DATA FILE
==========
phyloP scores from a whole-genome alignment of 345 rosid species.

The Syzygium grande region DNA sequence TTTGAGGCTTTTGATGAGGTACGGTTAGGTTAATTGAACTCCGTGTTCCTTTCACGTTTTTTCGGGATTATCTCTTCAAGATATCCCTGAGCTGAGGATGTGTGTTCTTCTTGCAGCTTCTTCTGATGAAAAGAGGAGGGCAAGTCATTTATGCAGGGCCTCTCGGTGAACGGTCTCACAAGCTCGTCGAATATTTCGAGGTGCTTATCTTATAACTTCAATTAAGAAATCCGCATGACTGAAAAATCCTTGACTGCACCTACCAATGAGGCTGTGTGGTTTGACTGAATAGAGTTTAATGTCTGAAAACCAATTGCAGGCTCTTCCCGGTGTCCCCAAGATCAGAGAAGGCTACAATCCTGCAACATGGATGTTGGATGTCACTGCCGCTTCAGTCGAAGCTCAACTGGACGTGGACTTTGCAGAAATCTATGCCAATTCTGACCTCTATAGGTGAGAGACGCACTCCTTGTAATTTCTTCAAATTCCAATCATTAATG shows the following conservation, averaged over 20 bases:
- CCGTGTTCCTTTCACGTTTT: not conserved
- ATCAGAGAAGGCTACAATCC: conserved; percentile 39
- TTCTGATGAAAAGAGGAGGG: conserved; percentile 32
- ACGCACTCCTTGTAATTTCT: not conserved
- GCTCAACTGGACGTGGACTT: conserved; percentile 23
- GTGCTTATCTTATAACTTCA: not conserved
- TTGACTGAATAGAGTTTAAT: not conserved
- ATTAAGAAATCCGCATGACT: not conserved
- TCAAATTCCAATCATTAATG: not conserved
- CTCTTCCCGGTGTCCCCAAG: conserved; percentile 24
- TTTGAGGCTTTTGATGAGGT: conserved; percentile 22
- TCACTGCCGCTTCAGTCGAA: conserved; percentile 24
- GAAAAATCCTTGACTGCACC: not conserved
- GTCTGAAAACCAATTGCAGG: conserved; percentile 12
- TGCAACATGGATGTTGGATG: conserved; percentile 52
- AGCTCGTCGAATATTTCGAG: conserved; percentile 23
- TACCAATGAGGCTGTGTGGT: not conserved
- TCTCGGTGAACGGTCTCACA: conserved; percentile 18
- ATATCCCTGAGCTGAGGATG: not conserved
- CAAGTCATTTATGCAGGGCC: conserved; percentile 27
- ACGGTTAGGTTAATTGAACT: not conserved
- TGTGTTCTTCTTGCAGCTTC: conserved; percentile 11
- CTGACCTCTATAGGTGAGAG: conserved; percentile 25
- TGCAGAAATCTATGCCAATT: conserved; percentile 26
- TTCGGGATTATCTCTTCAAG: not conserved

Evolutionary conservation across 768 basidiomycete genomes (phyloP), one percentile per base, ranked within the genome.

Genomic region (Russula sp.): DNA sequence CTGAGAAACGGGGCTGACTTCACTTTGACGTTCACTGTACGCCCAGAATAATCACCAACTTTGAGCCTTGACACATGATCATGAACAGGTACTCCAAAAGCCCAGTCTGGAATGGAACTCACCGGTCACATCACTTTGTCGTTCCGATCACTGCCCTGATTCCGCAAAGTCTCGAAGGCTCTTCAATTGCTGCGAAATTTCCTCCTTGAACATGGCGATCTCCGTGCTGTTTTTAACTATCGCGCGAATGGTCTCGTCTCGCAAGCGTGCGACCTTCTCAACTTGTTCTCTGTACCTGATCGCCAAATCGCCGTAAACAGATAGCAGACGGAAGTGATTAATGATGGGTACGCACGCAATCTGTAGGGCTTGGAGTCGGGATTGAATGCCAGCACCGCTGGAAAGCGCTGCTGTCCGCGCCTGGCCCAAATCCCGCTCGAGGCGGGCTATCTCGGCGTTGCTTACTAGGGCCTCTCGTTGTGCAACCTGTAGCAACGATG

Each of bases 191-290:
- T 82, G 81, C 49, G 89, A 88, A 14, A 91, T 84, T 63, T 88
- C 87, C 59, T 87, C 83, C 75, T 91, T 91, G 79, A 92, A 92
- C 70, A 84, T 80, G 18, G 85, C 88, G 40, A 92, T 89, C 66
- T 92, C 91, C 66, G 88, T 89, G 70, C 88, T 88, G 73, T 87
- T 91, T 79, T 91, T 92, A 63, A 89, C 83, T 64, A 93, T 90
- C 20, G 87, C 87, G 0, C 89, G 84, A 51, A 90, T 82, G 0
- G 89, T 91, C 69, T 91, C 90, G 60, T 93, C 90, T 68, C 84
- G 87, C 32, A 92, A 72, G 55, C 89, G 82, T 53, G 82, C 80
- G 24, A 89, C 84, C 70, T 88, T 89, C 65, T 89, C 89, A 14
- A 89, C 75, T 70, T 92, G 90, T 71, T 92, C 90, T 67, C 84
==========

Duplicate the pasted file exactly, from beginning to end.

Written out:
phyloP scores from a whole-genome alignment of 345 rosid species.

The Syzygium grande region DNA sequence TTTGAGGCTTTTGATGAGGTACGGTTAGGTTAATTGAACTCCGTGTTCCTTTCACGTTTTTTCGGGATTATCTCTTCAAGATATCCCTGAGCTGAGGATGTGTGTTCTTCTTGCAGCTTCTTCTGATGAAAAGAGGAGGGCAAGTCATTTATGCAGGGCCTCTCGGTGAACGGTCTCACAAGCTCGTCGAATATTTCGAGGTGCTTATCTTATAACTTCAATTAAGAAATCCGCATGACTGAAAAATCCTTGACTGCACCTACCAATGAGGCTGTGTGGTTTGACTGAATAGAGTTTAATGTCTGAAAACCAATTGCAGGCTCTTCCCGGTGTCCCCAAGATCAGAGAAGGCTACAATCCTGCAACATGGATGTTGGATGTCACTGCCGCTTCAGTCGAAGCTCAACTGGACGTGGACTTTGCAGAAATCTATGCCAATTCTGACCTCTATAGGTGAGAGACGCACTCCTTGTAATTTCTTCAAATTCCAATCATTAATG shows the following conservation, averaged over 20 bases:
- CCGTGTTCCTTTCACGTTTT: not conserved
- ATCAGAGAAGGCTACAATCC: conserved; percentile 39
- TTCTGATGAAAAGAGGAGGG: conserved; percentile 32
- ACGCACTCCTTGTAATTTCT: not conserved
- GCTCAACTGGACGTGGACTT: conserved; percentile 23
- GTGCTTATCTTATAACTTCA: not conserved
- TTGACTGAATAGAGTTTAAT: not conserved
- ATTAAGAAATCCGCATGACT: not conserved
- TCAAATTCCAATCATTAATG: not conserved
- CTCTTCCCGGTGTCCCCAAG: conserved; percentile 24
- TTTGAGGCTTTTGATGAGGT: conserved; percentile 22
- TCACTGCCGCTTCAGTCGAA: conserved; percentile 24
- GAAAAATCCTTGACTGCACC: not conserved
- GTCTGAAAACCAATTGCAGG: conserved; percentile 12
- TGCAACATGGATGTTGGATG: conserved; percentile 52
- AGCTCGTCGAATATTTCGAG: conserved; percentile 23
- TACCAATGAGGCTGTGTGGT: not conserved
- TCTCGGTGAACGGTCTCACA: conserved; percentile 18
- ATATCCCTGAGCTGAGGATG: not conserved
- CAAGTCATTTATGCAGGGCC: conserved; percentile 27
- ACGGTTAGGTTAATTGAACT: not conserved
- TGTGTTCTTCTTGCAGCTTC: conserved; percentile 11
- CTGACCTCTATAGGTGAGAG: conserved; percentile 25
- TGCAGAAATCTATGCCAATT: conserved; percentile 26
- TTCGGGATTATCTCTTCAAG: not conserved

Evolutionary conservation across 768 basidiomycete genomes (phyloP), one percentile per base, ranked within the genome.

Genomic region (Russula sp.): DNA sequence CTGAGAAACGGGGCTGACTTCACTTTGACGTTCACTGTACGCCCAGAATAATCACCAACTTTGAGCCTTGACACATGATCATGAACAGGTACTCCAAAAGCCCAGTCTGGAATGGAACTCACCGGTCACATCACTTTGTCGTTCCGATCACTGCCCTGATTCCGCAAAGTCTCGAAGGCTCTTCAATTGCTGCGAAATTTCCTCCTTGAACATGGCGATCTCCGTGCTGTTTTTAACTATCGCGCGAATGGTCTCGTCTCGCAAGCGTGCGACCTTCTCAACTTGTTCTCTGTACCTGATCGCCAAATCGCCGTAAACAGATAGCAGACGGAAGTGATTAATGATGGGTACGCACGCAATCTGTAGGGCTTGGAGTCGGGATTGAATGCCAGCACCGCTGGAAAGCGCTGCTGTCCGCGCCTGGCCCAAATCCCGCTCGAGGCGGGCTATCTCGGCGTTGCTTACTAGGGCCTCTCGTTGTGCAACCTGTAGCAACGATG

Each of bases 191-290:
- T 82, G 81, C 49, G 89, A 88, A 14, A 91, T 84, T 63, T 88
- C 87, C 59, T 87, C 83, C 75, T 91, T 91, G 79, A 92, A 92
- C 70, A 84, T 80, G 18, G 85, C 88, G 40, A 92, T 89, C 66
- T 92, C 91, C 66, G 88, T 89, G 70, C 88, T 88, G 73, T 87
- T 91, T 79, T 91, T 92, A 63, A 89, C 83, T 64, A 93, T 90
- C 20, G 87, C 87, G 0, C 89, G 84, A 51, A 90, T 82, G 0
- G 89, T 91, C 69, T 91, C 90, G 60, T 93, C 90, T 68, C 84
- G 87, C 32, A 92, A 72, G 55, C 89, G 82, T 53, G 82, C 80
- G 24, A 89, C 84, C 70, T 88, T 89, C 65, T 89, C 89, A 14
- A 89, C 75, T 70, T 92, G 90, T 71, T 92, C 90, T 67, C 84